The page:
On the road, the lower center of gravity and the low-profile Pirellis make steering response instantaneous. Quattro all-wheel drive keeps the car relatively balanced, but a stiffer rear antiroll bar would reduce the inevitable understeer. The reprogrammed engine delivers smooth power with OEM-like refinement, and the 72-hp boost is noticeable and appreciated from a stop or at speed. MTM's exhaust note is louder and deeper but isn't obnoxious, fading from notice when you're cruising. The turbo also makes its presence known as it spools up louder, thanks to increased boost and the new exhaust. Front brake discs measure 13.6 inches in diameter, compared with 12.3 inches stock, and provide ample stopping power. The most impressive thing about MTM's S3 is the consistent quality. From body-panel fits to sophisticated performance, the car feels as if it came from the factory.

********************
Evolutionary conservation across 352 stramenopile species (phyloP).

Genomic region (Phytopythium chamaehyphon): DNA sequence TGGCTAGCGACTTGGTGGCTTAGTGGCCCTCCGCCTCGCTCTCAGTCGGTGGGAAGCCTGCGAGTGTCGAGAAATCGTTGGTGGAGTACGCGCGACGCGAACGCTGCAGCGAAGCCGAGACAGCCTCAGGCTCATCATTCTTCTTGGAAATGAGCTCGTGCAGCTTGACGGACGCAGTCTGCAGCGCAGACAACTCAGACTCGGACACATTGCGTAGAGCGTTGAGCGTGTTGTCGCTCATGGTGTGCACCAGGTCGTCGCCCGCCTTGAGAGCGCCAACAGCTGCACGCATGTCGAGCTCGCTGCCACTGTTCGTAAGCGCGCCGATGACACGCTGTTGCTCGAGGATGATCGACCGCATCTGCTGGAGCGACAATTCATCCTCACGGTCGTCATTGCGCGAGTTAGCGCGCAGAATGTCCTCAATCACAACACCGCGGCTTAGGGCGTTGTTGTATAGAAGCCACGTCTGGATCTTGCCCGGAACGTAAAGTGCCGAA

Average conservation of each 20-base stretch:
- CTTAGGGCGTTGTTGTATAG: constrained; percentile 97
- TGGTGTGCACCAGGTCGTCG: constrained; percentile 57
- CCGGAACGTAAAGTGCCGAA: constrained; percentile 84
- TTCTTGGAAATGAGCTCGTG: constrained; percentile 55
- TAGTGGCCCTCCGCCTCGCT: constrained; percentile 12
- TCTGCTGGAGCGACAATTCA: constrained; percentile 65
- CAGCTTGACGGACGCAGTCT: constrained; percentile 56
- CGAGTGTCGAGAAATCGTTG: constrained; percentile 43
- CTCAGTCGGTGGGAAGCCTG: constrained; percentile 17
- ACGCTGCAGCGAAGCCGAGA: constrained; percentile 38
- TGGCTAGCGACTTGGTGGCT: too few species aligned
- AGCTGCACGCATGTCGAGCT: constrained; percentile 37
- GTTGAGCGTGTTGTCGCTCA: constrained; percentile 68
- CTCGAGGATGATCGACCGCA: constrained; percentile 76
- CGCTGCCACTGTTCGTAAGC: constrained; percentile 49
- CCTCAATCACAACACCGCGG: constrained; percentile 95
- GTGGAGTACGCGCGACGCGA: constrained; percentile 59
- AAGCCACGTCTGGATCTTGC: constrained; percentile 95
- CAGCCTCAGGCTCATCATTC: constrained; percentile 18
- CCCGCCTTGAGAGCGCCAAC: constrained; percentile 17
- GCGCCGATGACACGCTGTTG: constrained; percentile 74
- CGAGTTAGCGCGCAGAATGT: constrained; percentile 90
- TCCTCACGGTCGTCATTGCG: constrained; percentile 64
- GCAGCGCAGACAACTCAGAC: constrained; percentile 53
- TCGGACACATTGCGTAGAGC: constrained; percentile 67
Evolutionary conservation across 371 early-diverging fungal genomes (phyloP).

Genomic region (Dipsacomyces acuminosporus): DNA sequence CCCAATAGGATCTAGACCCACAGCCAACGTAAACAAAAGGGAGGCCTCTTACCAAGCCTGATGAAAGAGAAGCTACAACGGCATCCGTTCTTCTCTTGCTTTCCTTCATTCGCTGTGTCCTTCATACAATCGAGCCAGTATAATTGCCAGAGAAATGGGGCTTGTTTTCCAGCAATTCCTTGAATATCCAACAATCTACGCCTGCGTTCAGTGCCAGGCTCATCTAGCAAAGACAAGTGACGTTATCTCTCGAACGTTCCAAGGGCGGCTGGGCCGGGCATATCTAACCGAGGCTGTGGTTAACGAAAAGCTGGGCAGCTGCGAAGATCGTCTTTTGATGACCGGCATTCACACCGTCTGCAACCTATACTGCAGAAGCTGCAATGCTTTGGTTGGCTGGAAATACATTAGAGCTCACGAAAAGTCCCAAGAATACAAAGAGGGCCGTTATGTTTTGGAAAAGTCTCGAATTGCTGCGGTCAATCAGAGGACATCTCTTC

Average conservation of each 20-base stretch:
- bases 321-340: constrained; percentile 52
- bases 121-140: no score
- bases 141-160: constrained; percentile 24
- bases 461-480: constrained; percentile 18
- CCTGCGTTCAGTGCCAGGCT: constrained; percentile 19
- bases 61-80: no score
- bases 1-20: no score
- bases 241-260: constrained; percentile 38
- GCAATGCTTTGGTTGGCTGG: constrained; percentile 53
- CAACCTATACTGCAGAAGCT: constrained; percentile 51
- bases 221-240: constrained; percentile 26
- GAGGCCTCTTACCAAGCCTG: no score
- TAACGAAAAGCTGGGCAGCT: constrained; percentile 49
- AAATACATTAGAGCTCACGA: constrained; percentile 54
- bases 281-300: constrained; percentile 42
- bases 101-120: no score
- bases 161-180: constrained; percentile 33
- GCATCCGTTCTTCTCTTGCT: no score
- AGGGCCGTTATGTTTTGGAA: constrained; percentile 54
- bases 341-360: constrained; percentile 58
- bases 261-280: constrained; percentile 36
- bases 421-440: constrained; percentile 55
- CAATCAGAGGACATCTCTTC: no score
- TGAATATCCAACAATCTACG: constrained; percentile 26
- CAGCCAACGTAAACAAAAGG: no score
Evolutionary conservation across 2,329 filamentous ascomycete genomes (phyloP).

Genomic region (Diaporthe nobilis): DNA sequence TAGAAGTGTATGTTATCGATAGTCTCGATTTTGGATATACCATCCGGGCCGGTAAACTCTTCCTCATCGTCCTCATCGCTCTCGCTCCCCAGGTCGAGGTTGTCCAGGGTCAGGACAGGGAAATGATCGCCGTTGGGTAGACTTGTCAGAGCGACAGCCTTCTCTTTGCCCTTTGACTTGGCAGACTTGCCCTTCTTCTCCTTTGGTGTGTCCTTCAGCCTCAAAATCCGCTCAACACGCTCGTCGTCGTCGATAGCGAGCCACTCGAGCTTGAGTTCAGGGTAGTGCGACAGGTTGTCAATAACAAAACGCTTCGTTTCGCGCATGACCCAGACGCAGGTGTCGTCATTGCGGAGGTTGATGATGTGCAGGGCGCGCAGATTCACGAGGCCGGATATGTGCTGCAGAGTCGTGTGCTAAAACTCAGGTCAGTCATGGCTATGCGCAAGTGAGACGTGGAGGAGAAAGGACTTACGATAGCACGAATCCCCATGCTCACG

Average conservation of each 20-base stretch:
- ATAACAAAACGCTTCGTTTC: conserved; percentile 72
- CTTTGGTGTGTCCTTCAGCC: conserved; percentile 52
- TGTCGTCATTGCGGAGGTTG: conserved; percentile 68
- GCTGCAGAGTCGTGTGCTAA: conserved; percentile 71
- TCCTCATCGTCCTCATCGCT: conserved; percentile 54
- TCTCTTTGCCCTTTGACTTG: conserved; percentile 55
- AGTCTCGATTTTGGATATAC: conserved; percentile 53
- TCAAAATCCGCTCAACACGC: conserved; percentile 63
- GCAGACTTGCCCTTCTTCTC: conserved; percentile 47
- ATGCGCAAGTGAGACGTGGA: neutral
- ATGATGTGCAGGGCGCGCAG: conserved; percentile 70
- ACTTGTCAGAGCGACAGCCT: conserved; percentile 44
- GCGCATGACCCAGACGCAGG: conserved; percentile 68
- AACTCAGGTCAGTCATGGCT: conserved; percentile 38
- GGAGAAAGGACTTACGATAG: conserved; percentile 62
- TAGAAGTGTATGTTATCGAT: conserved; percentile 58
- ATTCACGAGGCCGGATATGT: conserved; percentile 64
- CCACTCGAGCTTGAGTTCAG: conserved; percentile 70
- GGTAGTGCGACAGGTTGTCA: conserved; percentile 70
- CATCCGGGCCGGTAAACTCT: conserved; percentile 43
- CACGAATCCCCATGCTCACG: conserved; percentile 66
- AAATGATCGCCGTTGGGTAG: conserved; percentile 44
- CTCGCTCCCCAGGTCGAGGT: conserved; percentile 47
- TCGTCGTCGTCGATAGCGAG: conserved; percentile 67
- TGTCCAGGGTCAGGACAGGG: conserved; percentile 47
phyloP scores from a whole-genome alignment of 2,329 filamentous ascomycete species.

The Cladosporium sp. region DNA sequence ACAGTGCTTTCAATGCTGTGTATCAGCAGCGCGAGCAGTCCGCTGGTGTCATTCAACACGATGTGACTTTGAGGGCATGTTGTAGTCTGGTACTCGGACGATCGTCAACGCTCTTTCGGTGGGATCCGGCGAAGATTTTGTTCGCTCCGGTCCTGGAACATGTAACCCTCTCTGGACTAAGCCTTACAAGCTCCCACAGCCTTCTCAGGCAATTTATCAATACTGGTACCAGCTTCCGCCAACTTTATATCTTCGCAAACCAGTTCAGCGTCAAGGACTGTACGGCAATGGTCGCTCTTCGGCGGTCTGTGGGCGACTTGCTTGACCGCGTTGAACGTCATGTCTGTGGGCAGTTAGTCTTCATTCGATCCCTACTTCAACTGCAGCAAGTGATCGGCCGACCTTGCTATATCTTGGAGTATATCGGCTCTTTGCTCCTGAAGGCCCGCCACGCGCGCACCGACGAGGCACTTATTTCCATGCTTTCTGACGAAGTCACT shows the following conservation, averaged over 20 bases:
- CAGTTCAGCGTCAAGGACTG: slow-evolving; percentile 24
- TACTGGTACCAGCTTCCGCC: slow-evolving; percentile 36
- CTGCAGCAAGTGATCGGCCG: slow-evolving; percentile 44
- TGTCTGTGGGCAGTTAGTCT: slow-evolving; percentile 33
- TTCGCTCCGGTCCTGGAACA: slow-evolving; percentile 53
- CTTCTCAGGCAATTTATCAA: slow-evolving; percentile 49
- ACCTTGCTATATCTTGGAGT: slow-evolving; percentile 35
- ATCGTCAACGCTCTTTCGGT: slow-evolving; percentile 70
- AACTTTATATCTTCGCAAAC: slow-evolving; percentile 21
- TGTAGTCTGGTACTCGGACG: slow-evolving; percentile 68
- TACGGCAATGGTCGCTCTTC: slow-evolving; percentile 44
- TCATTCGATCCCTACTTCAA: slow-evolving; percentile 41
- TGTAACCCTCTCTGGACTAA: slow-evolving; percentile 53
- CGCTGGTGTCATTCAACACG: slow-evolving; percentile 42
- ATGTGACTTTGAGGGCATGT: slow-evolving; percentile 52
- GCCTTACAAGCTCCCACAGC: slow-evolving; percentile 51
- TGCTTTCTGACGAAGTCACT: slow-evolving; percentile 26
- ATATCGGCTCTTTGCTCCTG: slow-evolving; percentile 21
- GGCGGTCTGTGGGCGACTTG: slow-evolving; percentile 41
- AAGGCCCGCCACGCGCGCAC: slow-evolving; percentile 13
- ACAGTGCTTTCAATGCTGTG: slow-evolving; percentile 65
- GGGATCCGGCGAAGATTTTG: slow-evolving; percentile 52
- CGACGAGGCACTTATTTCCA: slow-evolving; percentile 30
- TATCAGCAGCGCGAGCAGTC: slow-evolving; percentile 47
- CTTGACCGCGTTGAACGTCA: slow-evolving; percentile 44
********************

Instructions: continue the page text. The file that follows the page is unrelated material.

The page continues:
Our biggest complaint is that the S tronic transmission lags coming off the line, slowly engaging the clutch as the tach needle climbs toward 3000 rpm. The transmission character is similar at speed, shifting gently and never hurrying. That's not bad for comfort, but in a car like this, we wouldn't mind a bit more aggression.
For the power hungry (and the financially flush), 310- and 380-hp tunes are available with additional external engine hardware. On our test car, the complete package of wheels, tires, suspension, brakes, exhaust, and body upgrades cost $17,000. Adding the price of the A3 brings the total ticket for our S3 to $55,000. That's a lot of money, to be sure, but if you want something you're not supposed to have, it's gonna cost you.
On sale: Now
Price: $48,325/ $55,000 (base/as tested, est.)
Engine: 2.0L turbo I-4, 272 hp, 274 lb-ft